Thursday, October 28, 2010

Glee: "The Rocky Horror Glee Show"

Glee has been a difficult show to classify. Yes, it's a comedy, but it's heavy dramatic elements in some episodes have made detractors say it's not funny enough to earn that mantle. Yet it's not dramatic enough to be called a drama, either, and the term "dramedy" is not well accepted. Above all, though, the show has prided itself as a musical, and it's "let's put on a show" energy has kept it buoyed through it's comedic and dramatic moments. Up until this week, though, there was never much literal theatricality to the show (the "Lady Gaga episode" doesn't count, sorry), despite the show's most obvious audience being the theatre crowd.
"The Rocky Horror Glee Show" was a flawed but worthy entry into the Glee canon, and for the first time the more theatrical aspects of the show come to the forefront. Specifically, Will decides to stage a school production of The Rocky Horror Show (yes, the original musical form, not the movie, The Rocky Horror Picture Show. There is a difference.) to try to win Emma back from John Stamos, I mean, Carl the dentist. For the most part, the episode focuses on this love triangle, giving Matthew Morrison the most he's had to do in a very long time. In the subplots, Sue agrees to do a televised expose on the production in order to win a local Emmy, and Finn
obsesses over his appearance.
In comparison to last week, the kids aren't given much to do other than put on the show. And that's probably the best part of this episode. Their energy is no doubt infectious, and the songs are strong renditions. But it's the staging of everything, from the play-within-the-film to the opening credits that paid tribute to The Rocky Horror Picture Show. All of the kids' performances are wonderfully exaggerated, capturing the true spirit of the musical (more on that later). Credit director Adam Shankman, who directed the excellent 2007 stage-to-screen
musical Hairspray (yes, I thoroughly enjoyed Hairspray; what's it to you?) and the upcoming screen adaptation of Broadway's Rock of Ages (ehhhh....). His musical experience shows here, and he captures all the energy and excitement of the theatre in his choreography and staging. Hopefully he'll come back to direct more in the future.
The weak points of the episode came from the main story. It's nice to see Will finally get something to do again, and he handled this material well. But it also wasn't terribly interesting; this is the sort of stuff that other shows have done better, and it doesn't help that there's no real chemistry between Morrison and Jayma Mays, nor is there any real chemistry between Mays and Stamos. It's hard to buy all of these things, especially since Carl is supposedly changing Emma, even though she flip flops between Old Emma and New Emma throughout the episode. It just wasn't terribly interesting. It was, however, better than the last episode Ryan Murphy penned.
The choice of Rocky Horror as the show's first big tribute to a musical rather than an artist could not be more fitting. What's made Rocky Horror so enduring over the years as a cult classic, complete with midnight screenings with people in costume and audience participation, is that it's a pure camp delight: everything is so over-the-top that it proves irresistible. It's not out to be taken seriously, or provide any life lessons or glimpses into the human psyche; it's just unadulterated, delightful fun. And in it's own way, at it's heart, that's what Glee is too: the spirit of people getting together and having fun through music. It's in the show itself, in the groups of people who gather weekly to watch it together, in the kids who inspired by the show to try out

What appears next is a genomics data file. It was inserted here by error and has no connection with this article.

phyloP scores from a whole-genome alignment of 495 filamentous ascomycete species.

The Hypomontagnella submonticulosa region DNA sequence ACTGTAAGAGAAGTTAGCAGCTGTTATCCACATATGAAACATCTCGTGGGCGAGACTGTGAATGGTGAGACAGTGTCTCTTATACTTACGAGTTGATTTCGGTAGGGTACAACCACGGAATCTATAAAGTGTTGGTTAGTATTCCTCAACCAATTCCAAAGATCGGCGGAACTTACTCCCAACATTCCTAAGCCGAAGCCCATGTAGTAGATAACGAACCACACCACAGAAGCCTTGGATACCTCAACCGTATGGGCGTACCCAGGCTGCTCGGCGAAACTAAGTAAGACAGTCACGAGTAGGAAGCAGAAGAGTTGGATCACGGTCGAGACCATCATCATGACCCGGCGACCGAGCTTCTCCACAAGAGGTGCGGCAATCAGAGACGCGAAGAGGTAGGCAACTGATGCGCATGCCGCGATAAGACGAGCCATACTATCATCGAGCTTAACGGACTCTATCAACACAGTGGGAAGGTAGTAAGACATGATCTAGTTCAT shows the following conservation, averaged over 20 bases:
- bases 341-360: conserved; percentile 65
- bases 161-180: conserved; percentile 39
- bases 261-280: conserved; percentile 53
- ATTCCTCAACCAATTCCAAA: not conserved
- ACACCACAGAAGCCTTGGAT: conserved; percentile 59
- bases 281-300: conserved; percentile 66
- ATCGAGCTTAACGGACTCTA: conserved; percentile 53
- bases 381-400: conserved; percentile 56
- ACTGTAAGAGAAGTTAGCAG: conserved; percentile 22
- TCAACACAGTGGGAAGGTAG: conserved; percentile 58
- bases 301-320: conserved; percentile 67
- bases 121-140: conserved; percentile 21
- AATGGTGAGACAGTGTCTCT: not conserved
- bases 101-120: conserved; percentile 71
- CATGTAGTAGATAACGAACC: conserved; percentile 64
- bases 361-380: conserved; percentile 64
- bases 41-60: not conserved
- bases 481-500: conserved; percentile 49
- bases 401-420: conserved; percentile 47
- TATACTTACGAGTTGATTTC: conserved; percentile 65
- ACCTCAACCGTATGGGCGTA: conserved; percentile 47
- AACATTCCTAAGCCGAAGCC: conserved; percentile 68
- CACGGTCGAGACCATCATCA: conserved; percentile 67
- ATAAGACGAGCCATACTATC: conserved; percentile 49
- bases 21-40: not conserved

for shows and perform; at the end of the day it doesn't matter whether it's a comedy or a drama. It's about fun, and this episode encapsulated that perfectly.
- Thank God Mike Chang's parents didn't want him to play a transvestite. You're singing in "Duets" was not a revelation, kid.
- Out of curiosity, how many Unitarian monkey weddings have you been to in your lifetime?
- Lea Michele makes the funniest crazy faces.

- Kurt: "What are you going to be for Halloween?" Brittany: "I'm going as a peanut allergy." I love her lines.
- John Stamos sings! And it's not half bad.
- Emma sings! And Autotune doesn't really help.
- I'm glad the show took some time out to point out that men, just as much as women, have body issues, even though nobody else seems to notice. I'm with Artie; blame Internet porn.
- I love the cameos by Rocky Horror stars Barry Bostwick (Brad Majors) and Meat Loaf (Eddie) as network execs. "Mexican terrorist ants!"
- Wit 'n' Wisdom of Sue Sylvester: "Halloween is fast approaching, the day parents encourage little boys to dress like little girls, and little girls to dress like whores."

2 comments:

Simon said...

This episode, sorry, is kind of the reason I hate this show sometimes. They bring back Will's voiceover back from season one for five minutes, they completely miss the point of the 'Transvestite' song by having a girl sing it, they butchered the Time Warp so autotuned-terrible I had to Youtube the original to keep from throwing something at the TV. And that last speech, about how it was about a bunch of misfits, blah, whatever, was just awful. And why must they keep giving Blonde Cheerleader (not Brittney) the best parts?

Sorry. I just really hated this episode.

Jason H. said...

I've actually heard that a lot about this one. I didn't think it was too bad, but yeah, it certainly could have been better. I know I'm probably on my own with that one.